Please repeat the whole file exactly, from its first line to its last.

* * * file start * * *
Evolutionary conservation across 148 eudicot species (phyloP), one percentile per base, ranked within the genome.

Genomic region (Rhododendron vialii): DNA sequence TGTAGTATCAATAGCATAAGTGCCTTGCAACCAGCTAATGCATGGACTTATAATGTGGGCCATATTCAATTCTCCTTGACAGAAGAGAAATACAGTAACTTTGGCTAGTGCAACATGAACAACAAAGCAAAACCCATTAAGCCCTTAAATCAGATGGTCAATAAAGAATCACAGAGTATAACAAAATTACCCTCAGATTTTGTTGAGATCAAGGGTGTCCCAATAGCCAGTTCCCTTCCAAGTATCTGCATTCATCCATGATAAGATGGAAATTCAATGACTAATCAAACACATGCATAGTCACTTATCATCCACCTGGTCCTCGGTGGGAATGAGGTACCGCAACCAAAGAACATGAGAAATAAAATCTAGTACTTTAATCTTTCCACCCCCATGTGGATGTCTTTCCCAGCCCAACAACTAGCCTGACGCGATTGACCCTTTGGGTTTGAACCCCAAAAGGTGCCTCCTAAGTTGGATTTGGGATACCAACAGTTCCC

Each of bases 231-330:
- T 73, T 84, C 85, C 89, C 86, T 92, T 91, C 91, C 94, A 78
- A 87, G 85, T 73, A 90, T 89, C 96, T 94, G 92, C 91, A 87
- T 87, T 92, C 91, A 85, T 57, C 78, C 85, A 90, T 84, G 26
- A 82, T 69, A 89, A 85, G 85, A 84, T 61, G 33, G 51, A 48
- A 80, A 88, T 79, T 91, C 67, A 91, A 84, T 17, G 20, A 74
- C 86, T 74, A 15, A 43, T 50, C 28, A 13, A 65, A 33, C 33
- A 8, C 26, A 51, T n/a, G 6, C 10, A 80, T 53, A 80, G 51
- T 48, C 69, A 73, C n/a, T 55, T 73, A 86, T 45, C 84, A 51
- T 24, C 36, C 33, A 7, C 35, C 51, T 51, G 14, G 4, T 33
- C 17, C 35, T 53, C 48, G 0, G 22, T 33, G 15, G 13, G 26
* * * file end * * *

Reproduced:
Evolutionary conservation across 148 eudicot species (phyloP), one percentile per base, ranked within the genome.

Genomic region (Rhododendron vialii): DNA sequence TGTAGTATCAATAGCATAAGTGCCTTGCAACCAGCTAATGCATGGACTTATAATGTGGGCCATATTCAATTCTCCTTGACAGAAGAGAAATACAGTAACTTTGGCTAGTGCAACATGAACAACAAAGCAAAACCCATTAAGCCCTTAAATCAGATGGTCAATAAAGAATCACAGAGTATAACAAAATTACCCTCAGATTTTGTTGAGATCAAGGGTGTCCCAATAGCCAGTTCCCTTCCAAGTATCTGCATTCATCCATGATAAGATGGAAATTCAATGACTAATCAAACACATGCATAGTCACTTATCATCCACCTGGTCCTCGGTGGGAATGAGGTACCGCAACCAAAGAACATGAGAAATAAAATCTAGTACTTTAATCTTTCCACCCCCATGTGGATGTCTTTCCCAGCCCAACAACTAGCCTGACGCGATTGACCCTTTGGGTTTGAACCCCAAAAGGTGCCTCCTAAGTTGGATTTGGGATACCAACAGTTCCC

Each of bases 231-330:
- T 73, T 84, C 85, C 89, C 86, T 92, T 91, C 91, C 94, A 78
- A 87, G 85, T 73, A 90, T 89, C 96, T 94, G 92, C 91, A 87
- T 87, T 92, C 91, A 85, T 57, C 78, C 85, A 90, T 84, G 26
- A 82, T 69, A 89, A 85, G 85, A 84, T 61, G 33, G 51, A 48
- A 80, A 88, T 79, T 91, C 67, A 91, A 84, T 17, G 20, A 74
- C 86, T 74, A 15, A 43, T 50, C 28, A 13, A 65, A 33, C 33
- A 8, C 26, A 51, T n/a, G 6, C 10, A 80, T 53, A 80, G 51
- T 48, C 69, A 73, C n/a, T 55, T 73, A 86, T 45, C 84, A 51
- T 24, C 36, C 33, A 7, C 35, C 51, T 51, G 14, G 4, T 33
- C 17, C 35, T 53, C 48, G 0, G 22, T 33, G 15, G 13, G 26